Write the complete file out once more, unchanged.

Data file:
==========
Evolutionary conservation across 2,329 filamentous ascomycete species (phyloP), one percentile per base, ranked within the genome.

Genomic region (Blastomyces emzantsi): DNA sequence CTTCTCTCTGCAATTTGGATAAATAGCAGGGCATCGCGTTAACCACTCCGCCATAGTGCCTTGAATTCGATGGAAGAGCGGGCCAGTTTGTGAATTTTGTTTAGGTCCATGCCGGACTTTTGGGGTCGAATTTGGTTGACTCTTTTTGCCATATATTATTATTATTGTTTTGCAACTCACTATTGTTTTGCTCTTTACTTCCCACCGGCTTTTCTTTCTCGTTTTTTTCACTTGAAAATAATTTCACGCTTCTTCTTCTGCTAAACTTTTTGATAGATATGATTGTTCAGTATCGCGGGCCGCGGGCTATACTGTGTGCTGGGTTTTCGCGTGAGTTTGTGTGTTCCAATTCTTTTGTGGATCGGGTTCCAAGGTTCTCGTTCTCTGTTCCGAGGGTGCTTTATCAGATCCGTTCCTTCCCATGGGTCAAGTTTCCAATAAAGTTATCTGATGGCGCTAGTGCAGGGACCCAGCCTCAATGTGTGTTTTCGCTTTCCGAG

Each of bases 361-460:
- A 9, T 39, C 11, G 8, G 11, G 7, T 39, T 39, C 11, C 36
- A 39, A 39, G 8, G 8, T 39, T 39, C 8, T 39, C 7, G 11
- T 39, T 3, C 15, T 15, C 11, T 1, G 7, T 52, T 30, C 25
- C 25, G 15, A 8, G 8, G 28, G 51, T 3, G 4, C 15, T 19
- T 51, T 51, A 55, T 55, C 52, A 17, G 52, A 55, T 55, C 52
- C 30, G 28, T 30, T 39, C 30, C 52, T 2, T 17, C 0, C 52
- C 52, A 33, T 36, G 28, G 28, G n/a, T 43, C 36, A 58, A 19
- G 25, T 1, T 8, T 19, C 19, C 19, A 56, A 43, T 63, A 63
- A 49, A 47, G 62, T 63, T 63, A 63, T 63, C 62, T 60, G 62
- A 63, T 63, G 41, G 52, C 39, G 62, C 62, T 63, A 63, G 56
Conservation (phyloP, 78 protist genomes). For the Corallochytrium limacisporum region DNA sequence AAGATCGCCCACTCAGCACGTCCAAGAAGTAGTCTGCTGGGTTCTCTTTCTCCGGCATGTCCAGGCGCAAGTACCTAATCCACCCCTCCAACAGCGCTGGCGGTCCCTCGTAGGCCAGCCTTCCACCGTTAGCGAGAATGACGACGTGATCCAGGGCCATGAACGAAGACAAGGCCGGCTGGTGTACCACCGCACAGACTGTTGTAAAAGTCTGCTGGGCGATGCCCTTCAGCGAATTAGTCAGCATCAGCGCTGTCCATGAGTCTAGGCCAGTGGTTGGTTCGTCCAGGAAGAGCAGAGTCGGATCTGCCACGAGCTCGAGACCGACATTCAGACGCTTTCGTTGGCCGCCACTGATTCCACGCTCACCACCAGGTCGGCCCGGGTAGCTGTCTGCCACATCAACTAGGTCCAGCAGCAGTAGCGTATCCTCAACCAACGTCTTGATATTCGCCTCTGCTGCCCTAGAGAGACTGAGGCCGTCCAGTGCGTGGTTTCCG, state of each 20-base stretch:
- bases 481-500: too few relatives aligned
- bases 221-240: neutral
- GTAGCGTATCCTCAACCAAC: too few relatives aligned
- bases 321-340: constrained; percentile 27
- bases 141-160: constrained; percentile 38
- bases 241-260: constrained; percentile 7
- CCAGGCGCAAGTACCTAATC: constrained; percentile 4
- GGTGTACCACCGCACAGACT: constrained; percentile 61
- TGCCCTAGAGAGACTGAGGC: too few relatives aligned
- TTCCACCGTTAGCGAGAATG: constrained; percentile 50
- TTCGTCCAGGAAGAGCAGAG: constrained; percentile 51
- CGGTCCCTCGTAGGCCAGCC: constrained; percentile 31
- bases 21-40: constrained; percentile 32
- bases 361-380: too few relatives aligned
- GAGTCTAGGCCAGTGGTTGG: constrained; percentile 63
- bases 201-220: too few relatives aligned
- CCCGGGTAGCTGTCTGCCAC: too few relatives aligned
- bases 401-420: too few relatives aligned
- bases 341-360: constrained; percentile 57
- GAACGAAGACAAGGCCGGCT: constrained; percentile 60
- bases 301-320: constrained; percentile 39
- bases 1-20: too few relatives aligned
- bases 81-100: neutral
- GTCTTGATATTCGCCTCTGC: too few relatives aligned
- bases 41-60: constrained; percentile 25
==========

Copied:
Evolutionary conservation across 2,329 filamentous ascomycete species (phyloP), one percentile per base, ranked within the genome.

Genomic region (Blastomyces emzantsi): DNA sequence CTTCTCTCTGCAATTTGGATAAATAGCAGGGCATCGCGTTAACCACTCCGCCATAGTGCCTTGAATTCGATGGAAGAGCGGGCCAGTTTGTGAATTTTGTTTAGGTCCATGCCGGACTTTTGGGGTCGAATTTGGTTGACTCTTTTTGCCATATATTATTATTATTGTTTTGCAACTCACTATTGTTTTGCTCTTTACTTCCCACCGGCTTTTCTTTCTCGTTTTTTTCACTTGAAAATAATTTCACGCTTCTTCTTCTGCTAAACTTTTTGATAGATATGATTGTTCAGTATCGCGGGCCGCGGGCTATACTGTGTGCTGGGTTTTCGCGTGAGTTTGTGTGTTCCAATTCTTTTGTGGATCGGGTTCCAAGGTTCTCGTTCTCTGTTCCGAGGGTGCTTTATCAGATCCGTTCCTTCCCATGGGTCAAGTTTCCAATAAAGTTATCTGATGGCGCTAGTGCAGGGACCCAGCCTCAATGTGTGTTTTCGCTTTCCGAG

Each of bases 361-460:
- A 9, T 39, C 11, G 8, G 11, G 7, T 39, T 39, C 11, C 36
- A 39, A 39, G 8, G 8, T 39, T 39, C 8, T 39, C 7, G 11
- T 39, T 3, C 15, T 15, C 11, T 1, G 7, T 52, T 30, C 25
- C 25, G 15, A 8, G 8, G 28, G 51, T 3, G 4, C 15, T 19
- T 51, T 51, A 55, T 55, C 52, A 17, G 52, A 55, T 55, C 52
- C 30, G 28, T 30, T 39, C 30, C 52, T 2, T 17, C 0, C 52
- C 52, A 33, T 36, G 28, G 28, G n/a, T 43, C 36, A 58, A 19
- G 25, T 1, T 8, T 19, C 19, C 19, A 56, A 43, T 63, A 63
- A 49, A 47, G 62, T 63, T 63, A 63, T 63, C 62, T 60, G 62
- A 63, T 63, G 41, G 52, C 39, G 62, C 62, T 63, A 63, G 56
Conservation (phyloP, 78 protist genomes). For the Corallochytrium limacisporum region DNA sequence AAGATCGCCCACTCAGCACGTCCAAGAAGTAGTCTGCTGGGTTCTCTTTCTCCGGCATGTCCAGGCGCAAGTACCTAATCCACCCCTCCAACAGCGCTGGCGGTCCCTCGTAGGCCAGCCTTCCACCGTTAGCGAGAATGACGACGTGATCCAGGGCCATGAACGAAGACAAGGCCGGCTGGTGTACCACCGCACAGACTGTTGTAAAAGTCTGCTGGGCGATGCCCTTCAGCGAATTAGTCAGCATCAGCGCTGTCCATGAGTCTAGGCCAGTGGTTGGTTCGTCCAGGAAGAGCAGAGTCGGATCTGCCACGAGCTCGAGACCGACATTCAGACGCTTTCGTTGGCCGCCACTGATTCCACGCTCACCACCAGGTCGGCCCGGGTAGCTGTCTGCCACATCAACTAGGTCCAGCAGCAGTAGCGTATCCTCAACCAACGTCTTGATATTCGCCTCTGCTGCCCTAGAGAGACTGAGGCCGTCCAGTGCGTGGTTTCCG, state of each 20-base stretch:
- bases 481-500: too few relatives aligned
- bases 221-240: neutral
- GTAGCGTATCCTCAACCAAC: too few relatives aligned
- bases 321-340: constrained; percentile 27
- bases 141-160: constrained; percentile 38
- bases 241-260: constrained; percentile 7
- CCAGGCGCAAGTACCTAATC: constrained; percentile 4
- GGTGTACCACCGCACAGACT: constrained; percentile 61
- TGCCCTAGAGAGACTGAGGC: too few relatives aligned
- TTCCACCGTTAGCGAGAATG: constrained; percentile 50
- TTCGTCCAGGAAGAGCAGAG: constrained; percentile 51
- CGGTCCCTCGTAGGCCAGCC: constrained; percentile 31
- bases 21-40: constrained; percentile 32
- bases 361-380: too few relatives aligned
- GAGTCTAGGCCAGTGGTTGG: constrained; percentile 63
- bases 201-220: too few relatives aligned
- CCCGGGTAGCTGTCTGCCAC: too few relatives aligned
- bases 401-420: too few relatives aligned
- bases 341-360: constrained; percentile 57
- GAACGAAGACAAGGCCGGCT: constrained; percentile 60
- bases 301-320: constrained; percentile 39
- bases 1-20: too few relatives aligned
- bases 81-100: neutral
- GTCTTGATATTCGCCTCTGC: too few relatives aligned
- bases 41-60: constrained; percentile 25